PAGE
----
BRUNSWICK, Ga. – On June 8-10 many businesses here closed their doors as the city was virtually taken over by 20,000 military personnel and police who guarded the summit meeting of the Group of Eight.

The G-8 is an loose association the eight most powerful imperialist powers – the U.S., Germany, France, U.K., Italy, Canada, Japan, and Russia – that shape global policy through institutions like the World Bank, International Monetary Fund, and the World Trade Organization. It meets annually to discuss various policy issues.

Sea Island, where this year’s meeting was held, was heavily guarded by the military and effectively unreachable for peace and anti-globalization demonstrators, not to mention other people in the area.

Many Coastal Georgia businesses shut down and denied their workers pay during the week of the G-8 meeting. Brunswick has the third highest unemployment rate in Georgia, and Coastal Georgia is also home to 12 Superfund toxic waste sites. The area has the highest cancer rate in the country.

The heads of eight wealthiest nations convened to advance an agenda of war and erosion of human rights. At this summit, the Bush administration launched its “Greater Middle East Initiative,” which calls on Middle Eastern countries to adopt major economic and social reforms that would advance the G-8 countries’ profits and power over these nations.

The talks about the Middle East plan was paralleled by antiwar protesters gathered in Brunswick denouncing the U.S. war and occupation of Iraq. Colorful banners, costumes and chanting painted the street with festive resistance. When police blocked the demonstrators from laying flowers at a nearby war memorial, the marchers left flowers at an improvised cardboard memorial for Brunswick soldiers who have died in wars.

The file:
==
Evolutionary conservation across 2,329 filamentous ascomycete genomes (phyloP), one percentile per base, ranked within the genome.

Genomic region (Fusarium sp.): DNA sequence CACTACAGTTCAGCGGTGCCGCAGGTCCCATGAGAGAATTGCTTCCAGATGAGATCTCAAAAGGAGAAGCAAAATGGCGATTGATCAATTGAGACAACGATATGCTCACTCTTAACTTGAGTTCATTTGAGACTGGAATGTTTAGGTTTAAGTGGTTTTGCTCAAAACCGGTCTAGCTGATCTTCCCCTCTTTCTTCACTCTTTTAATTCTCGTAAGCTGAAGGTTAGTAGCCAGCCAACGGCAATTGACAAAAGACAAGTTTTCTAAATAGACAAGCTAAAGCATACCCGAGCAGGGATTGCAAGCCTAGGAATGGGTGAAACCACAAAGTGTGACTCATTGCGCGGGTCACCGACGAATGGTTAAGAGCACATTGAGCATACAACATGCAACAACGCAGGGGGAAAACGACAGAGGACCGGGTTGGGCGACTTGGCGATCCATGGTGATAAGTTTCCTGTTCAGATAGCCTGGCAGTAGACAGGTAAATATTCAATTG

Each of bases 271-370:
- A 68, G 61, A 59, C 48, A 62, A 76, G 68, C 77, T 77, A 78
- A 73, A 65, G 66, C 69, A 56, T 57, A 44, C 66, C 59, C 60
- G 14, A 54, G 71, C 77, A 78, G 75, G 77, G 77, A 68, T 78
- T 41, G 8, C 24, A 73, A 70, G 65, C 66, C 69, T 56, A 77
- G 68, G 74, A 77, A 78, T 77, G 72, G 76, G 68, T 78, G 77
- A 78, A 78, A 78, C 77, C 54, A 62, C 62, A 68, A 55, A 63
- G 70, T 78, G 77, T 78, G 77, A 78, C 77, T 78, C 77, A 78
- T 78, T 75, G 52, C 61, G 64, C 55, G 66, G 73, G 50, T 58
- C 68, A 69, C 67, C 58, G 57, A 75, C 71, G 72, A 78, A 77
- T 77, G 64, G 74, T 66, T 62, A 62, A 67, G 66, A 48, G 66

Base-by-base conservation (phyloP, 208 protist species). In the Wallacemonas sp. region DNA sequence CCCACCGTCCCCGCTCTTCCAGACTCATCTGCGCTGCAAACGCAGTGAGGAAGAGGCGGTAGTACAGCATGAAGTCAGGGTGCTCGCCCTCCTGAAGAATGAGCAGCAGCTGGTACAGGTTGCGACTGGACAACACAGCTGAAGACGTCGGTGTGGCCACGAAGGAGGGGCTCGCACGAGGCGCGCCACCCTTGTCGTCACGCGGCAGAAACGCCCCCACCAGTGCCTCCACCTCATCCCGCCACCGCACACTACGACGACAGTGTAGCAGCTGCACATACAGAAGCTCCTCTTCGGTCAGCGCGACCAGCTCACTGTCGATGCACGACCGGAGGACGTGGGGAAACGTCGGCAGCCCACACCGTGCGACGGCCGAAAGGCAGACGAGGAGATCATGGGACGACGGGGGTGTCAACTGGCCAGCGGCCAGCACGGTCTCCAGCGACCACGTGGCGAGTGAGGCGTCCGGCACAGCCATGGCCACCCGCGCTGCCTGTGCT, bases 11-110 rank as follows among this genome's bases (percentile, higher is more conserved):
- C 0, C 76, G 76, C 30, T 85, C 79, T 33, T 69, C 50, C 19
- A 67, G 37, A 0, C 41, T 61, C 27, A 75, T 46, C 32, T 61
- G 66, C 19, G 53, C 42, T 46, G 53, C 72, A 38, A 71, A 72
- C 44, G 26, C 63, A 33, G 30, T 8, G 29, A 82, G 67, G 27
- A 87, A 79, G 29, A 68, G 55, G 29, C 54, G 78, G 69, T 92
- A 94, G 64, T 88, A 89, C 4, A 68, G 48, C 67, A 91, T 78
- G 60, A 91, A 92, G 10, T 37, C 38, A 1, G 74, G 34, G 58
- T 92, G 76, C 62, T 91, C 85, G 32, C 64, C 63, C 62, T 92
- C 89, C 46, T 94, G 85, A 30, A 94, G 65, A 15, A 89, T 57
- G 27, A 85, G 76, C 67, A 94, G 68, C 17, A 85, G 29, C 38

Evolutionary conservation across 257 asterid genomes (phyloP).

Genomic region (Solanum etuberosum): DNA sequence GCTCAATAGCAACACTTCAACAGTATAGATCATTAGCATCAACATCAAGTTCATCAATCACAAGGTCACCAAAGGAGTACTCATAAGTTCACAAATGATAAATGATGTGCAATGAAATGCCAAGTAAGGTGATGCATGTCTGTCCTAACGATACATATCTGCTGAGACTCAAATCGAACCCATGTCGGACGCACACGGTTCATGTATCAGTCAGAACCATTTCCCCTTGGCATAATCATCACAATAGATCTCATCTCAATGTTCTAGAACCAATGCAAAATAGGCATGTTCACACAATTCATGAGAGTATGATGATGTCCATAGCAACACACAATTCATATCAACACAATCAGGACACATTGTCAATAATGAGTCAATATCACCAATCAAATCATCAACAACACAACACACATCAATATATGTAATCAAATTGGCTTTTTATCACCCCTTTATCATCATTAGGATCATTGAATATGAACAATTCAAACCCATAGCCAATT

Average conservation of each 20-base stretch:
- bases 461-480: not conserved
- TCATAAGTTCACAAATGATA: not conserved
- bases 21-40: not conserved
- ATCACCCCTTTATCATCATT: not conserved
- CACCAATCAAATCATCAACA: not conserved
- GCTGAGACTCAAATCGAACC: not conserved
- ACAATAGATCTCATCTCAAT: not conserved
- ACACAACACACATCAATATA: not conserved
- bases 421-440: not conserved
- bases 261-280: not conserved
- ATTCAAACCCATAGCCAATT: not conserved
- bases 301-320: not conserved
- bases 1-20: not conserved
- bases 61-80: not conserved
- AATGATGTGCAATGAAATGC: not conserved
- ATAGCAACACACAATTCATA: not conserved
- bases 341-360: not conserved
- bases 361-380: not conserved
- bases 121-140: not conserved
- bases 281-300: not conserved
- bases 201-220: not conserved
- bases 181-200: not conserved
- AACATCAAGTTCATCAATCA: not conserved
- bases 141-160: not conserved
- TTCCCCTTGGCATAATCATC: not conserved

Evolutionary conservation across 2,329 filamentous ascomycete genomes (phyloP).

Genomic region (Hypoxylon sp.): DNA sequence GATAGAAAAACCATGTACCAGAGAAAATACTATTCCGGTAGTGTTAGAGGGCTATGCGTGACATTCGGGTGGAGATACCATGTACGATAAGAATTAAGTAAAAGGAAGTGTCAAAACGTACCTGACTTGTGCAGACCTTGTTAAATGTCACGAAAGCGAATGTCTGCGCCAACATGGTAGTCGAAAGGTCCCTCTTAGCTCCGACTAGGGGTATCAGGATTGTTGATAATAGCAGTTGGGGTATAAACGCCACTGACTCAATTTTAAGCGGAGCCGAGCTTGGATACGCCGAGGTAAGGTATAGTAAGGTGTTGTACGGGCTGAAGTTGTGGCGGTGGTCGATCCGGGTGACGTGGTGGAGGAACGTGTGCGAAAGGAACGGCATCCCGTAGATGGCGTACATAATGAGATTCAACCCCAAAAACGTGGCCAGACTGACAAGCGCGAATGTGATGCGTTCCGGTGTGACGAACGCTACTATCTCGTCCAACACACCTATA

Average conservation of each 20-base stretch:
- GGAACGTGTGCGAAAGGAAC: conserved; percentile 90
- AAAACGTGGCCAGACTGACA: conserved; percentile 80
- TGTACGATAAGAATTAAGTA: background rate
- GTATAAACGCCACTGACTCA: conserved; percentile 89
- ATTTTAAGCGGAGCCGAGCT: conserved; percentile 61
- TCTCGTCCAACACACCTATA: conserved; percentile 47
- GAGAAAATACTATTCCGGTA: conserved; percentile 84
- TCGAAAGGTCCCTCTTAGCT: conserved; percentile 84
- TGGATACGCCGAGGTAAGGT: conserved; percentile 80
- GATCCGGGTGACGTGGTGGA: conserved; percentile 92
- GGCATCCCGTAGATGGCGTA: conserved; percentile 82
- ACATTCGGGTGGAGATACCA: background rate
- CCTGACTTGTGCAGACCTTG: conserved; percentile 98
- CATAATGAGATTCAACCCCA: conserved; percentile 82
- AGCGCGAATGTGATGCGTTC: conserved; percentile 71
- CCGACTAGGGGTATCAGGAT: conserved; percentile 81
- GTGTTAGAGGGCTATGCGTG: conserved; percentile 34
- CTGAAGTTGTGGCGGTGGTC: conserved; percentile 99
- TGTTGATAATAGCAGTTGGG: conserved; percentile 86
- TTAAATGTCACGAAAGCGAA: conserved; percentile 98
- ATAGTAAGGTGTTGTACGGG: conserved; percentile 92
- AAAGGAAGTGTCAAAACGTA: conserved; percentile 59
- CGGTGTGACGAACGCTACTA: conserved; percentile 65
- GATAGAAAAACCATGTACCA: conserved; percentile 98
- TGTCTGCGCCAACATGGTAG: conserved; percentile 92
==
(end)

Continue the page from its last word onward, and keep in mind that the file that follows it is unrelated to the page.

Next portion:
The police and military attempted to intimidate the marchers by surrounding them with police cars, closing off streets and flying overhead in helicopters. There were thousands of police here escorting a protest of about 500 people as local residents nervously peered out windows.

The Rev. Tim McDonald, a leader of the march, said, “We are here and we will not turn back.” A group called Hip-Hop Against Racist War led the protesters in chants, including “Move Bush, Get out the way, get out the way Bush get out the way.”

After marching about two miles the demonstrators stopped at another memorial, this one unguarded by police. The memorial honors African Americans of Brunswick who died in wars. There was a moment of silence when many people laid flowers on the memorial.

The march ended at Coastal Georgia Community College, which suspended regular classes during the G-8. Inside the college was The Other Economic Summit (TOES), a teach-in aimed at raising awareness about the impact of G-8 policies on communities around the world. Here anyone could go to workshops to learn about such things as Gullah and Geechee culture (regional African American culture directly related to the traditional cultures of the people of Windward or the Rice Coast of West Africa), “Globalization and the Empire,” and the impact of globalization on workers. TOES provided a space for activists and community members to talk about the tangible effects of G-8 policies on working people.

Another activity of the week involved activists working on uninhabited houses for future social service programs. The workers on this project enjoyed spending their energy working alongside local residents and building a stronger sense of community and commonality.

The author can be reached at